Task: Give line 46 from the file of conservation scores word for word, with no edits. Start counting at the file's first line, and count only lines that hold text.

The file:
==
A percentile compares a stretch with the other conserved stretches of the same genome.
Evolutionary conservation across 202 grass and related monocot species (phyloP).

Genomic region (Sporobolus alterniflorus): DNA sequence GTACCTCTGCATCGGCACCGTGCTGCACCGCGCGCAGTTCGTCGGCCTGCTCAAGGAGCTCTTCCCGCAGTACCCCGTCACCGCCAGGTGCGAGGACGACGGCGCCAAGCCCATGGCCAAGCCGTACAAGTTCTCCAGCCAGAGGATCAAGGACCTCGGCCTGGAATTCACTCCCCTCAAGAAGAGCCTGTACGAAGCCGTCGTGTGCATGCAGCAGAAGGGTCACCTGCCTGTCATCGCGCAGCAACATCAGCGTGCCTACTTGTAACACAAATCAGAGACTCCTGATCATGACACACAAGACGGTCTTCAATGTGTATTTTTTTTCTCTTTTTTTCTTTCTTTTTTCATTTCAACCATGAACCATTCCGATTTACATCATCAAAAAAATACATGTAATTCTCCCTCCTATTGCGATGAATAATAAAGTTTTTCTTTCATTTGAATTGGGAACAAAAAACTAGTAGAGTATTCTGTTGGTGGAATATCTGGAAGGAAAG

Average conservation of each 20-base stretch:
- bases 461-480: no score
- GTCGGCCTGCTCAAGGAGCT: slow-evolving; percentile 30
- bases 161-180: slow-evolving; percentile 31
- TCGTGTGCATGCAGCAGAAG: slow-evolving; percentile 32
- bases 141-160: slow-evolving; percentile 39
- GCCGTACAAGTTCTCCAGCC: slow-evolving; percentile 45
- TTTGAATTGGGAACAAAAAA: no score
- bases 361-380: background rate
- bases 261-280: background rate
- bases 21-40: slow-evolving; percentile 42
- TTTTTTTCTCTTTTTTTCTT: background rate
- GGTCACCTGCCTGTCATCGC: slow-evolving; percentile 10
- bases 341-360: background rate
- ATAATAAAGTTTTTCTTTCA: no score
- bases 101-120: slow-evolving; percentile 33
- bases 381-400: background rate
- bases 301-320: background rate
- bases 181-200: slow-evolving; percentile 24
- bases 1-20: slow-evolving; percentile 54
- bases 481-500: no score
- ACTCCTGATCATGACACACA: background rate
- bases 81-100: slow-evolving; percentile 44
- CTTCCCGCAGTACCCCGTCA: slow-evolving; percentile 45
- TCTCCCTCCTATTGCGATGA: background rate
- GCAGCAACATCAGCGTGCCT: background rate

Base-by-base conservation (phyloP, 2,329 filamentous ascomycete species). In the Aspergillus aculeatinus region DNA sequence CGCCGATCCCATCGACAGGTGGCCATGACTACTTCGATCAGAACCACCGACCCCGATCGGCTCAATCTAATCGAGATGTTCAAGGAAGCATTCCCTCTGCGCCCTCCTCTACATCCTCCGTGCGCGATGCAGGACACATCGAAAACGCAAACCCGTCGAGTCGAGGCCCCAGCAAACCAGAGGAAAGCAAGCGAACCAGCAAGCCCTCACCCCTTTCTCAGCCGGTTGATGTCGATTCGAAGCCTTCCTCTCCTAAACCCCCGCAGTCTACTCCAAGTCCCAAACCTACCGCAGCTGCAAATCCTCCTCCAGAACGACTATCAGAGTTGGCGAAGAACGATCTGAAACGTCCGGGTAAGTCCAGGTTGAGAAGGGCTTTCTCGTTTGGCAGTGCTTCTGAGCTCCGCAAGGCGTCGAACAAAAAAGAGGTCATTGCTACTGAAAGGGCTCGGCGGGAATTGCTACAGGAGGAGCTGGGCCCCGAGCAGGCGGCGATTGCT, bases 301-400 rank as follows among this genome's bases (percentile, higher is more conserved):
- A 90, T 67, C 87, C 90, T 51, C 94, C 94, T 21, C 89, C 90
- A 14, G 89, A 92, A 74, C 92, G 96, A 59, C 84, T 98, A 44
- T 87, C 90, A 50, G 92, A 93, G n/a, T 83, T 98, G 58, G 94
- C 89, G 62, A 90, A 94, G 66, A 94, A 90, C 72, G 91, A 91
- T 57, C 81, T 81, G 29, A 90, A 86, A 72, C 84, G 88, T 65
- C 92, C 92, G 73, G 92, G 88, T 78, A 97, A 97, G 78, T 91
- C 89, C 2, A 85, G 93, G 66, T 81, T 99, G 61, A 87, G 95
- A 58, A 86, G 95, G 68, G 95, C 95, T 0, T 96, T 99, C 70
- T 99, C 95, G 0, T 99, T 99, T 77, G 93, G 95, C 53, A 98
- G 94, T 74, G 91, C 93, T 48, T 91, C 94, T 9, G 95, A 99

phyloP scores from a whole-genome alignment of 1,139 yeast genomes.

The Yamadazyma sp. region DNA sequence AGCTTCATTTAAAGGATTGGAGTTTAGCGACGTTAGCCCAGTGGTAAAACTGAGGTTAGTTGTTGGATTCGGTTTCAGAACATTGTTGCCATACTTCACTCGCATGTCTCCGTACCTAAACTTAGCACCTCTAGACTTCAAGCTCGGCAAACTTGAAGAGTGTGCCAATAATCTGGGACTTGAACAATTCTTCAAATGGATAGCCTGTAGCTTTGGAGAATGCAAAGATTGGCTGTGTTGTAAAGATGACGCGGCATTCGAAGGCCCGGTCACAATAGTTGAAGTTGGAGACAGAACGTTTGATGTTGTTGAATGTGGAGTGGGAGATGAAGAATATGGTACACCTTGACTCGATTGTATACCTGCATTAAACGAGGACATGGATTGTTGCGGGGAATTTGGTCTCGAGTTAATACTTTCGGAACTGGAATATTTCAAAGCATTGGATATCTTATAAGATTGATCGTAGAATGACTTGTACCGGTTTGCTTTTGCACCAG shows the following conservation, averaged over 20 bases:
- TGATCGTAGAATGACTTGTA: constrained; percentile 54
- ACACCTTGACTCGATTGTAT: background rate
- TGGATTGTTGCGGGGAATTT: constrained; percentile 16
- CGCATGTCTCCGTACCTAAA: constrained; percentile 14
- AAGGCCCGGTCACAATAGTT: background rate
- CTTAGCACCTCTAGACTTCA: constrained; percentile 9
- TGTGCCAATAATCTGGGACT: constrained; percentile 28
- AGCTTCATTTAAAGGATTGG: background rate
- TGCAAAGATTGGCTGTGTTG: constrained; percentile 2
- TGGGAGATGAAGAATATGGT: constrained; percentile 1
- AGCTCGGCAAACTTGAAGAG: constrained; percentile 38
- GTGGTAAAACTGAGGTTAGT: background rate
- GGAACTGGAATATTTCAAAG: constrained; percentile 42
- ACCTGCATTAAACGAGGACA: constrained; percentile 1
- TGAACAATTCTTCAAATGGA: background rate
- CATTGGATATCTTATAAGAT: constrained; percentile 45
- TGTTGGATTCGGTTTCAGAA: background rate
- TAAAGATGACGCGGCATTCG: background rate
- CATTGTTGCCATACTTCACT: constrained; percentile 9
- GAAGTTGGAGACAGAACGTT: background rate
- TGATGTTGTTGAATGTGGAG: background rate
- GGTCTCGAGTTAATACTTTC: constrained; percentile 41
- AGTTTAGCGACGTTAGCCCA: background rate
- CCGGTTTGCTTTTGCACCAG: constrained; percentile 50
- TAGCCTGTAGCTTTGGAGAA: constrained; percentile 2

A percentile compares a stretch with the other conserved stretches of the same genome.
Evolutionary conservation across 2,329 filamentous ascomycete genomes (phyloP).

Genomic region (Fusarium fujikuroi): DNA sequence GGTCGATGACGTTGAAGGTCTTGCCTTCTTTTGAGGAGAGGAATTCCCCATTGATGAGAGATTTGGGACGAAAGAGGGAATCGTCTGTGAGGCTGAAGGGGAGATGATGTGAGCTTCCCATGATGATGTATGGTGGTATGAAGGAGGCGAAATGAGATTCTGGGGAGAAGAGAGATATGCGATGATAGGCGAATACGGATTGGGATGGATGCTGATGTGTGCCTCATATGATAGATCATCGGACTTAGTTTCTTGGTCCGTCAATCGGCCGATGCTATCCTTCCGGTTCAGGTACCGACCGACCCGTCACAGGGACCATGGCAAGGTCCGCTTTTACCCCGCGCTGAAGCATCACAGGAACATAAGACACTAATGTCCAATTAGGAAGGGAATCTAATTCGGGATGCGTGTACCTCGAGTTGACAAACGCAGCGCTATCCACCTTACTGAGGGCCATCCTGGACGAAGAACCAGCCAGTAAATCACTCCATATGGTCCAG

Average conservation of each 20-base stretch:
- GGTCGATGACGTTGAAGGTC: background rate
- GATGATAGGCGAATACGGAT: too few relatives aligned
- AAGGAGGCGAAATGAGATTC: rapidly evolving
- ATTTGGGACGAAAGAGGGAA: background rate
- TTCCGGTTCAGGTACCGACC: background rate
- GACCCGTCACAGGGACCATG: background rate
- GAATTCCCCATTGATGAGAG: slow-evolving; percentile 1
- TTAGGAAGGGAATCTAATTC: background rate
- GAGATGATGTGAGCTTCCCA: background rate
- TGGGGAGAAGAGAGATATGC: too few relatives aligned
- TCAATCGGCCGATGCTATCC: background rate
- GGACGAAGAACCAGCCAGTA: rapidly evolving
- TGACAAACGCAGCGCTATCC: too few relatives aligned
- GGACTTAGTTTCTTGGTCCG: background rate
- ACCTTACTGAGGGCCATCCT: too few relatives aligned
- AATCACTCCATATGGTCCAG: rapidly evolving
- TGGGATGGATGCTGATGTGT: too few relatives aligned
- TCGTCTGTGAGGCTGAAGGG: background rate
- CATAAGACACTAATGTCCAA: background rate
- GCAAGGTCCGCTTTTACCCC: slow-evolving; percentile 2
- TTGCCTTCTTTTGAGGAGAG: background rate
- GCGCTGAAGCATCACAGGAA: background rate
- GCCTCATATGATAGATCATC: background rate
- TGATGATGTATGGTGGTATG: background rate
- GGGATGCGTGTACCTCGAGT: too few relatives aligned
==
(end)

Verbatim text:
- CGCATGTCTCCGTACCTAAA: constrained; percentile 14